How are you?
What's been happening?
Hope June is treating you well.
Anyhooza, I thought I'd just start with a few pleasantries before you realised what a completely terrible person I truly am. Okay here goes:
I've made heaps of new friends at university this year and have become really close with a guy we'll call Eric. We study together, have sleepovers, watch movies, do all of your usual friendship things. I think you'll get where this is going. Of course, I now like Eric. A lot. He's great. One problem: girlfriend. They've been dating for about ten months now and she seems really nice. Anyway, on one of those sleepovers Eric hopped into bed with me... We shared a kiss, he said it was wrong, I agreed, and I then went on to confess my feelings for him. He was lovely about all of it, in essence rejecting me but never actually saying he didn't like me.
Everything went on as per usual, we basically pretended it didn't happen and I didn't feel guilty for his girlfriend because I had been rejected, my heart hurt and I was paying for what I'd done. I wish the story ended there, but after finishing all of our exams Eric and I, along with all of our friends from university, went out partying. We all went back to stay at his house, and things got very very frisky/physical between me and Eric. We both agreed that it should never happen again, but then we said that the last time as well.
I'm ashamed and disgusted with myself. I feel like an absolute whore, and the worst thing is I know that I now am one. I never wanted to be that girl who would do something so terrible to another person. What should I do from here Auntie? I don't know if I'll ever be able to forgive myself.
Whoa, whoa, whoa. Forgive yourself? Forgive... yourself?! I'm sorry, Sparkler, but it must be said: you're so starry-eyed over this dude—and so self-flagellating over his coupled-up status—that you seem to have missed the part where he's kind of a massive douche.
Case in point: this so-called "rejection"? The one in which he went out of his way to make sure you knew that he does have feelings for you? That's not lovely. That's shenanigans in the first motherfranking degree. This guy, intentionally or not, made sure you stayed hopeful and available to him—even though he knows he's taking advantage of some serious feelings on your part, and even though he likely also knows that you're putting all the blame squarely on your own shoulders for hookups that he himself initiated.
Darling, he didn't reject you; he put you on reserve.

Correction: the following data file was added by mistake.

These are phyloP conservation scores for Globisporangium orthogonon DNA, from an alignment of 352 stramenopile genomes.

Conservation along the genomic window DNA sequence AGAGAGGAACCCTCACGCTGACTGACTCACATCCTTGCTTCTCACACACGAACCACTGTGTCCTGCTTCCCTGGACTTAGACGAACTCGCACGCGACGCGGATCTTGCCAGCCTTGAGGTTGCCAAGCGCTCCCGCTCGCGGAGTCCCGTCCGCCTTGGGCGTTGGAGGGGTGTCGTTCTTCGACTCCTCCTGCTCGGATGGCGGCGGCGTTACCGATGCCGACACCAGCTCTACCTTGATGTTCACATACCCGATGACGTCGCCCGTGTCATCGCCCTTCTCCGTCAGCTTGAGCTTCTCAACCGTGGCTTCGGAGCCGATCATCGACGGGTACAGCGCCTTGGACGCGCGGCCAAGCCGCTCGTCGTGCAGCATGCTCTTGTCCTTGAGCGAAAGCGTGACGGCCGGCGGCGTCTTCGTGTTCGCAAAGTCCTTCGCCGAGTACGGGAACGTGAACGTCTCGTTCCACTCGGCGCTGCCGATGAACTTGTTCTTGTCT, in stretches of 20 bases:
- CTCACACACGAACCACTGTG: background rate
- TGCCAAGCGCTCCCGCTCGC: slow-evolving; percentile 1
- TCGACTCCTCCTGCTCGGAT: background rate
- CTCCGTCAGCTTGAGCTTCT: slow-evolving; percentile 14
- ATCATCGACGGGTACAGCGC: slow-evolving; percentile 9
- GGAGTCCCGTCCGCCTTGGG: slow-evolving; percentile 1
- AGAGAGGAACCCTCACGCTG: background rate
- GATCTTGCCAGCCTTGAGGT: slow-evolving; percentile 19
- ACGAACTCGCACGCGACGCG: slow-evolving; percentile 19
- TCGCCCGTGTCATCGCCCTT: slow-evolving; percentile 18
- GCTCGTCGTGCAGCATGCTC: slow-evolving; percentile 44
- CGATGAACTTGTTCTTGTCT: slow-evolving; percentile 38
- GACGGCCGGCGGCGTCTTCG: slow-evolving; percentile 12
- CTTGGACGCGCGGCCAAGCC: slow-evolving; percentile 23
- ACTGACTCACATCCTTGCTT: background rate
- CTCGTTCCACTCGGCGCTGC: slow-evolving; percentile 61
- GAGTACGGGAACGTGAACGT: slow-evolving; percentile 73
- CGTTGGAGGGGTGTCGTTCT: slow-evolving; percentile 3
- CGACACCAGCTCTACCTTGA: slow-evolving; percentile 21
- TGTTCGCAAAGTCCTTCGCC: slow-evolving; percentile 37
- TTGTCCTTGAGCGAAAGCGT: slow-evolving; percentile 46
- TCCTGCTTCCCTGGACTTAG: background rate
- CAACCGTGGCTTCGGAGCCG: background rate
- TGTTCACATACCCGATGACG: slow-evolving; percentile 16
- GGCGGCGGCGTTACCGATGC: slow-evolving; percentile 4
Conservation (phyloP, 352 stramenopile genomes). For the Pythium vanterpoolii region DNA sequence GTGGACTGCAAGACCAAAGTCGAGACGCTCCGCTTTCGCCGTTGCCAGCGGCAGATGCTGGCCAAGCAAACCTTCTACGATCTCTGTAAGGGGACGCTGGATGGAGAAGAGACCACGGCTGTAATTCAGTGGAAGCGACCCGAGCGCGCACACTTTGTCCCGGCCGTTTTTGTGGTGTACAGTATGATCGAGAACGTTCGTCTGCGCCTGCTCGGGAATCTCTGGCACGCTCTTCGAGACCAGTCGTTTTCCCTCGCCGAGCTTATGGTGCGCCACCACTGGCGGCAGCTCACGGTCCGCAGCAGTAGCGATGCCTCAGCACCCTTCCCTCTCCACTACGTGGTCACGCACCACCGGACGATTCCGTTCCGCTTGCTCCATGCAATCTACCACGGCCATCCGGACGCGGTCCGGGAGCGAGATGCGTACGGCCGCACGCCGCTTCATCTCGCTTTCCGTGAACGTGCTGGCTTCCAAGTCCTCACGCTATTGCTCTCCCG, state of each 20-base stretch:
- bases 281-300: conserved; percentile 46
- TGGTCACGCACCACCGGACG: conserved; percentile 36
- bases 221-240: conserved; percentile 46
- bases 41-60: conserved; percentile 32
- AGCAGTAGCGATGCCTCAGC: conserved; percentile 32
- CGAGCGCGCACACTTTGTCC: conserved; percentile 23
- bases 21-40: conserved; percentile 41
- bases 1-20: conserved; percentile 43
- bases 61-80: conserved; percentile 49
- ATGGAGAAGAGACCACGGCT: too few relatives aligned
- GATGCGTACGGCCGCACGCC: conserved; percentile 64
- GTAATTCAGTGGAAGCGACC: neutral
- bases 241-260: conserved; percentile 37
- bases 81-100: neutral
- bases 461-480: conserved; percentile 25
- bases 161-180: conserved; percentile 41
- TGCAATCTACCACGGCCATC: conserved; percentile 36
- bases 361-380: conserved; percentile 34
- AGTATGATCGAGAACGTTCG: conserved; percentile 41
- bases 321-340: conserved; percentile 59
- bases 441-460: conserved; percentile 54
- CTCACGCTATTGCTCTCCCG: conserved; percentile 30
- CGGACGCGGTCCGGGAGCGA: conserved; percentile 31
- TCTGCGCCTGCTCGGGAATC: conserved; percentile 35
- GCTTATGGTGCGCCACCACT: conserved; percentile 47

And as these things go, he—not you—is the one who should be riding the Shame Train because you got frisky together. He's the one in the relationship; he's the one responsible for honoring it. And while it is admittedly not awesome to get all makey-outey with somebody else's SO, it's not a crime to fall for a guy who's dating somebody else—and it's also not exactly surprising that you'd have a moment of weakness (or two, or five) when a dude you're over the moon for suddenly climbed into your bed with his mouth open.
Or in other words, I hope you can see the enormous difference between your misstep—being receptive to the advances of an unavailable crush—and what he did, which is cheat on his girlfriend, on purpose, twice, with a person he knows has really deep and complicated feelings for him—and who, precisely because she has deep and complicated feelings for him, is the one person in the world he shouldn't be turning to when he's looking for some meaningless drunky cuddling. What you did is completely forgivable. What he did is... well, not unforgivable, but pretty freakin' gross. Even if he's not intentionally manipulating the situation to feed his ego, and even if he's genuinely torn between his commitment to his girlfriend and his feelings for you, the wanton willingness to mess with your head doesn't speak well of him.
Which brings us to the part where you stop beating yourself up for being human—and seriously, stop that, right now—and start getting just a little bit angry at the way you've been screwed with. You had the integrity to feel bad about what happened, you had the courage to be honest with Eric about how you felt, and he responded by being incredibly careless and cavalier with your heart. You deserve better than that. Yes, you do.
What this means for you: distance. You already know, from painful experience, that this guy's promises to keep it platonic mean exactly nothing in practice. You also know, from painful experience, that you like him too much to resist temptation when he presents himself to be smooched. And together, these things add up to the necessity of keeping him at arms' length in general (and out of your bed in particular)—at least until you gain the perspective to assign blame for this mess to the person who truly deserves it.
Hint: it's not you.
Have you ever smooched an unavailable crush? Tell us in the comments! And to get advice from Auntie, email her at firstname.lastname@example.org.
Want more info about how this column works? Check out the Auntie SparkNotes FAQ.